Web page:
By invoking Flora Nwapa, this monograph draws attention to Nigerian women writers in world literature, with an emphasis on femininity and spirituality. Flora Nwapa’s Efuru (1966) was the first internationally published novel in English by a female African writer. With the establishment of Tana Press in 1977, Flora Nwapa also became the first female publisher in Africa. Although Flora Nwapa has been recognized as the ‘mother of modern African literature’, she is not sufficiently acknowledged in world literary canons or world literature studies, which is something this monograph aspires to redress, with the help of earlier studies, especially Nigerian scholarship. Drawing on the Efuru@50 celebration in Nigeria in 2016, this book explores the revival of Flora Nwapa’s fame as the pioneer of African women’s literature. Using an ethnographic rather than biographical approach, it captures Flora Nwapa’s literary practice in the context of the Nigerian literary scene and its interlinkages with world literature. The ethnographic portrayal of Flora Nwapa is complemented with an exposé of a select number of contemporary Nigerian women writers, based on interviews during fieldwork in Nigeria. The book uses concepts like creolized aesthetics and womanist worldmaking to advance scholarly understandings of world literature, which is conceived here as a pluriverse of aesthetic worlds.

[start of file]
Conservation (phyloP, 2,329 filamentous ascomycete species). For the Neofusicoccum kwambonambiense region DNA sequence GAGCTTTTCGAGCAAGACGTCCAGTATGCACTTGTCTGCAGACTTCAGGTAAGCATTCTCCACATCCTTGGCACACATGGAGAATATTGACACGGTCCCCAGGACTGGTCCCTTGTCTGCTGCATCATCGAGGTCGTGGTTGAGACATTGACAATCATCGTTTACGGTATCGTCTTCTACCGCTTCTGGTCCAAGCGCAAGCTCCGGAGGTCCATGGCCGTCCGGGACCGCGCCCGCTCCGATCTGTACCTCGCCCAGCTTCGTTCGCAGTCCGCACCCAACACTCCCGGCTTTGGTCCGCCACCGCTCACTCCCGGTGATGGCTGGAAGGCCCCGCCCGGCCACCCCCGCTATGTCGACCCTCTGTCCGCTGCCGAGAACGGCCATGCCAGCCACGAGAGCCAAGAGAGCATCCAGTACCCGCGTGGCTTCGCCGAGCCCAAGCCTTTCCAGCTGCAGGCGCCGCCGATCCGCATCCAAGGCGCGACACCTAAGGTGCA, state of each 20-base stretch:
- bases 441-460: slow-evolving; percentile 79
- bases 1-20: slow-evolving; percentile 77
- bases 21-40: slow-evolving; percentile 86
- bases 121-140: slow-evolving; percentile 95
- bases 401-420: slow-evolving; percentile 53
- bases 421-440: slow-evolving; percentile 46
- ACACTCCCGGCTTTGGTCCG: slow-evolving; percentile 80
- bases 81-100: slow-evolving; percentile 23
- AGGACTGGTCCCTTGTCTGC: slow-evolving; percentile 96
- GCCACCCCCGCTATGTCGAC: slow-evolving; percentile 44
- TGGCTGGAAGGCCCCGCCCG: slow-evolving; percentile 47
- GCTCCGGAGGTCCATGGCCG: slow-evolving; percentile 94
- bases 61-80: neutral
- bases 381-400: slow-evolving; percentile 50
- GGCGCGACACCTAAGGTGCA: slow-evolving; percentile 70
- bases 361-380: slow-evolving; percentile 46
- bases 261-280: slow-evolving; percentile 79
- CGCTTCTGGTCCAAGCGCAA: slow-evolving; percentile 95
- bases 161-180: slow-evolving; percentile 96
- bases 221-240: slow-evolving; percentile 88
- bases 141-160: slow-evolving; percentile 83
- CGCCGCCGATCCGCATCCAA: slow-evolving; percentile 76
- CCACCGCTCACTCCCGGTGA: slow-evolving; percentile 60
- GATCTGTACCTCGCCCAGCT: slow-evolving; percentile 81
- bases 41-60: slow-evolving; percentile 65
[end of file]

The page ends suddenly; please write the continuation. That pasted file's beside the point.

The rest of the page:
Exploring experimental ethnographic writing, the book combines the genres of creative non-fiction, descriptive ethnography and scholarly analysis, in an effort to make the text more accessible to academic as well as non-academic readers. Through travel notes the experience of fieldwork is shared in a candid manner. Detailed ethnography from the Efuru@50 literary festival is presented to show the expansion of Flora Nwapa’s fame. In-depth analyses of Flora Nwapa’s literary works and the cultural context of her literary practice cover a wide range of themes, from feminine storytelling and children’s literature, to publishing and digitalization. The theoretical discussion draws on anthropological, literary and African womanist theory to contextualize and explore the central themes of femininity and spirituality in world literature.
Inspired by the social change perspective of African womanism and critical decolonial theory, the book makes a contribution to current efforts to explore a more socially just and environmentally sustainable world of many worlds. Paying close attention to gender complementarity and sacred engagements in Flora Nwapa’s literary worldmaking, it shows how world literature can help us create other possible worlds of human, spiritual and environmental coexistence.Book Details